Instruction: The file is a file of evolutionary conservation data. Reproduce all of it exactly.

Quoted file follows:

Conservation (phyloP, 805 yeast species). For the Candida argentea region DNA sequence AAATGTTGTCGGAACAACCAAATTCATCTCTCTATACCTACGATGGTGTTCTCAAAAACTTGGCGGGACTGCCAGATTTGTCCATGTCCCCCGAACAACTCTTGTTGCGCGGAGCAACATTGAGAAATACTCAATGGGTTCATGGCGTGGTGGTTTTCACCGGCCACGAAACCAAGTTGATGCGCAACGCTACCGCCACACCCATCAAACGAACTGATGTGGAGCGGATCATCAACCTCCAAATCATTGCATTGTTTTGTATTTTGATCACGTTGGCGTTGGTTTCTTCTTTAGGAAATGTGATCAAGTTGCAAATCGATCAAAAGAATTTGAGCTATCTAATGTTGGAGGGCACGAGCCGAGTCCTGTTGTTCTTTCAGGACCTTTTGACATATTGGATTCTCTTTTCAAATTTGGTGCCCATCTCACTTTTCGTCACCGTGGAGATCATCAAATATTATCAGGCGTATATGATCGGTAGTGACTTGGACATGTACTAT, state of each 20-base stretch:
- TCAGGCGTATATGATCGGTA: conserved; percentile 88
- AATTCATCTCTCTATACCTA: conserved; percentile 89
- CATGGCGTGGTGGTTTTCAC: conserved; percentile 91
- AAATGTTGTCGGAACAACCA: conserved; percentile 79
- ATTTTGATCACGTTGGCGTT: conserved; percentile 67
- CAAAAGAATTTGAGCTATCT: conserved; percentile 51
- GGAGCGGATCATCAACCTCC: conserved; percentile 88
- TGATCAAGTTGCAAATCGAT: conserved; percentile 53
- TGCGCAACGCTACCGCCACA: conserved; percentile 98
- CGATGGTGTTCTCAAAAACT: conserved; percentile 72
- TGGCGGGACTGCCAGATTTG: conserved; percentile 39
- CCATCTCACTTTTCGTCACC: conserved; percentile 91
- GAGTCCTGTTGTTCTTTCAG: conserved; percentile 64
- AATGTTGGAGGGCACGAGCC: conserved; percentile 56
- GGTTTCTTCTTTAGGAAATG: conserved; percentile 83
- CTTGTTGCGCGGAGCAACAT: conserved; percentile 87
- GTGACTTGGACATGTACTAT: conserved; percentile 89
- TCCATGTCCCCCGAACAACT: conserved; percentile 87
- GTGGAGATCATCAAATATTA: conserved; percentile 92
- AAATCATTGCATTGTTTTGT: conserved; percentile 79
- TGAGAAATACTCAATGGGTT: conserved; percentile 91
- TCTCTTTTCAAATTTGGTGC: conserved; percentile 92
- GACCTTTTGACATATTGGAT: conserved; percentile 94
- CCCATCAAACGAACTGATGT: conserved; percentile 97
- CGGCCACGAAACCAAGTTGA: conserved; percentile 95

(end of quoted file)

Conservation (phyloP, 805 yeast species). For the Candida argentea region DNA sequence AAATGTTGTCGGAACAACCAAATTCATCTCTCTATACCTACGATGGTGTTCTCAAAAACTTGGCGGGACTGCCAGATTTGTCCATGTCCCCCGAACAACTCTTGTTGCGCGGAGCAACATTGAGAAATACTCAATGGGTTCATGGCGTGGTGGTTTTCACCGGCCACGAAACCAAGTTGATGCGCAACGCTACCGCCACACCCATCAAACGAACTGATGTGGAGCGGATCATCAACCTCCAAATCATTGCATTGTTTTGTATTTTGATCACGTTGGCGTTGGTTTCTTCTTTAGGAAATGTGATCAAGTTGCAAATCGATCAAAAGAATTTGAGCTATCTAATGTTGGAGGGCACGAGCCGAGTCCTGTTGTTCTTTCAGGACCTTTTGACATATTGGATTCTCTTTTCAAATTTGGTGCCCATCTCACTTTTCGTCACCGTGGAGATCATCAAATATTATCAGGCGTATATGATCGGTAGTGACTTGGACATGTACTAT, state of each 20-base stretch:
- TCAGGCGTATATGATCGGTA: conserved; percentile 88
- AATTCATCTCTCTATACCTA: conserved; percentile 89
- CATGGCGTGGTGGTTTTCAC: conserved; percentile 91
- AAATGTTGTCGGAACAACCA: conserved; percentile 79
- ATTTTGATCACGTTGGCGTT: conserved; percentile 67
- CAAAAGAATTTGAGCTATCT: conserved; percentile 51
- GGAGCGGATCATCAACCTCC: conserved; percentile 88
- TGATCAAGTTGCAAATCGAT: conserved; percentile 53
- TGCGCAACGCTACCGCCACA: conserved; percentile 98
- CGATGGTGTTCTCAAAAACT: conserved; percentile 72
- TGGCGGGACTGCCAGATTTG: conserved; percentile 39
- CCATCTCACTTTTCGTCACC: conserved; percentile 91
- GAGTCCTGTTGTTCTTTCAG: conserved; percentile 64
- AATGTTGGAGGGCACGAGCC: conserved; percentile 56
- GGTTTCTTCTTTAGGAAATG: conserved; percentile 83
- CTTGTTGCGCGGAGCAACAT: conserved; percentile 87
- GTGACTTGGACATGTACTAT: conserved; percentile 89
- TCCATGTCCCCCGAACAACT: conserved; percentile 87
- GTGGAGATCATCAAATATTA: conserved; percentile 92
- AAATCATTGCATTGTTTTGT: conserved; percentile 79
- TGAGAAATACTCAATGGGTT: conserved; percentile 91
- TCTCTTTTCAAATTTGGTGC: conserved; percentile 92
- GACCTTTTGACATATTGGAT: conserved; percentile 94
- CCCATCAAACGAACTGATGT: conserved; percentile 97
- CGGCCACGAAACCAAGTTGA: conserved; percentile 95